One of my fellow chicken-breeders travelled to London yesterday. Jack was determined to take part in the sit-down protest against the so-called NHS reforms bill and reports today that Westminster Bridge was closed for over an hour in both directions. Thousands took part and there was a heavy police presence. The protest drew support from right across the country.
Janet Bennet, a pensioner from Liverpool was there and said; “The NHS is important to poeple and we need to stand up and protect it from this creeping privatisation”. Susan Secher, a human resources manager from London said; “Our greatest fear is that the NHS will end up as an insurance-based, two or three-tier service”. Margaret Greenwood, a therapy radiographer from London, said; “In two or three year’s time we may not have a recognisable NHS. It represents wholesale privatisation”. Our very own Jack Pilling said; We have to stand up and be counted on this. Lansley will destroy the NHS”.
The protest organisation ’38 Degrees’ organised a simultaneous flood of emails to members of the House of Lords who receive the bill this week. Lansley is offering further amendments, in fact the bill now scarcely resembles the one that he originally launched. But its central theme remains – the introduction of the private sector.
Whilst no one is opposing the idea of GPs having a greater role in the task of commissioning, it is the place of competition in the bill that is causing the biggest furore to greet any proposal since the poll tax. Of course competition is a good thing in many fields. If we don’t like the Tesco offers we can go down the road to Asda, and so on. But when applied to essential services the concept fails utterly.
The proposed model is very similar to the one that sold off the utilities. Does anyone seriously believe that water services have been enhanced by being in the hands of private companies? Or electricity, gas etc? What competition does in social areas is to create mega, monopoly suppliers. Where it has so far been introduced in health and social care fields it has created faceless, unaccountable, remote companies such as Southern Cross. When its minions fail to deliver proper care who picks up the bill? In their case the revelations of mistreatment exposed by Panorama forced the government to take over.
Throughout this saga Lansley has regularly cited the American example. What he hasn’t mentioned is that whilst NHS management costs run at not much more than 3%, those in the USA account for nearly 20%. Private health and health insurance generate enormous transaction costs. It’s an expensive business processing billing for healthcare, challenging what you are getting for money, litigating for wound infections etc – and paying clever underwriters to squirm out of paying patients or hospitals.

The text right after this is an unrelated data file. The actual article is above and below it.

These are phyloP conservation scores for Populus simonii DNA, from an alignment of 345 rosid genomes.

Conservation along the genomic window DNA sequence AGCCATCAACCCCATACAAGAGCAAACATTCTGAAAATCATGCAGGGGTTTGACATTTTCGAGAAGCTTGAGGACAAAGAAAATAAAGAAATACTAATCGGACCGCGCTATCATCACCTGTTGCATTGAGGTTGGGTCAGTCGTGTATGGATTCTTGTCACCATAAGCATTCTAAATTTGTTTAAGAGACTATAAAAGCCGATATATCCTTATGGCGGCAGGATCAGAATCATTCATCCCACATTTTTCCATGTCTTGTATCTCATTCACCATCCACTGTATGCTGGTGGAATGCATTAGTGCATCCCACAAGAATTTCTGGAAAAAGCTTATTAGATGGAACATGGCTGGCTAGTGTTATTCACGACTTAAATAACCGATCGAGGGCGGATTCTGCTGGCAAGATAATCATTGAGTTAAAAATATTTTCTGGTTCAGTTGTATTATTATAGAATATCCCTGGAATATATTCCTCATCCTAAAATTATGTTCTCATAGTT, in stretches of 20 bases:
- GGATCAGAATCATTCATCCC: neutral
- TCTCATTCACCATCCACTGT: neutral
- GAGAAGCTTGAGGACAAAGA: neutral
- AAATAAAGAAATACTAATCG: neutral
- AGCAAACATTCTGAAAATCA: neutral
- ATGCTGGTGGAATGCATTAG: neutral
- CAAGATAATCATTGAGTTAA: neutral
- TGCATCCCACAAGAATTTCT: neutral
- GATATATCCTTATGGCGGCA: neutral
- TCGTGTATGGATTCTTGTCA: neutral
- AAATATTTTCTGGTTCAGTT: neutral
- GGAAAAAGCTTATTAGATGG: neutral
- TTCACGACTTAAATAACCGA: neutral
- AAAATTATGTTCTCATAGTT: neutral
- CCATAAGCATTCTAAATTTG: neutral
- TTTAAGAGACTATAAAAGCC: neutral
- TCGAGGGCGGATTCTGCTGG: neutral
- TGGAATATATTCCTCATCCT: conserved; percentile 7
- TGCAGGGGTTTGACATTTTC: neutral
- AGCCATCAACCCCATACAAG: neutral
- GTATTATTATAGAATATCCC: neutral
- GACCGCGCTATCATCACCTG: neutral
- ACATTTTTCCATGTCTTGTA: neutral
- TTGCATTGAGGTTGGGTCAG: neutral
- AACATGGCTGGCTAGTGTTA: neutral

The very nature of private healthcare systems generating choice requires surplus capacity – empty beds – so that patients can exercise that choice. It requires the seperation of elective treatment from emergency. It requires more investment up front to serve the fewer patients better. It requires a two-tier service with a lower-cost administration for the second, and larger, tier. It requires higher standards for tier one, and lower standards for the rest.
All that apart the introduction of competition entails a massively expensive tendering system. The scope for legal challenges will be enormous, and who provides the services not bid for such as accident and emergency which defies any cost analysis leading to ‘prices’? And then there is the vast cost of the proposed “market testing” of every tender. This will involve specifications, extra staff to set budgets and even more to measure quality. And how does the commitment to public consultation on every change, and reviews of service access materialise?
At the heart of all this is the mistaken belief that you can take away from hospitals work that is attractive to the private sector and its shareholders. Yes, it can be done but the result will be wholesale hospital closures and an ever growing tendency for those with deep pockets or expensive insurance to go to private hospitals for all elective treatment.
This is not an argument about ideology. It is about practicalities. Partial privatisation simply will not work alongside the commitment to provide healthcare of equal quality to all. But Lansley continues to argue that it will. Since his track record for judgement is broadly similar to that of Liam Fox we believe him at our peril!
Which reminds us of the appalling record of both this and Blair’s government in regard to probity. How long will it be before the press exposes links between ministers and selected private giants?
The new bill is a bridge too far. If it proceeds it will be the biggest step-backwards in our recent history!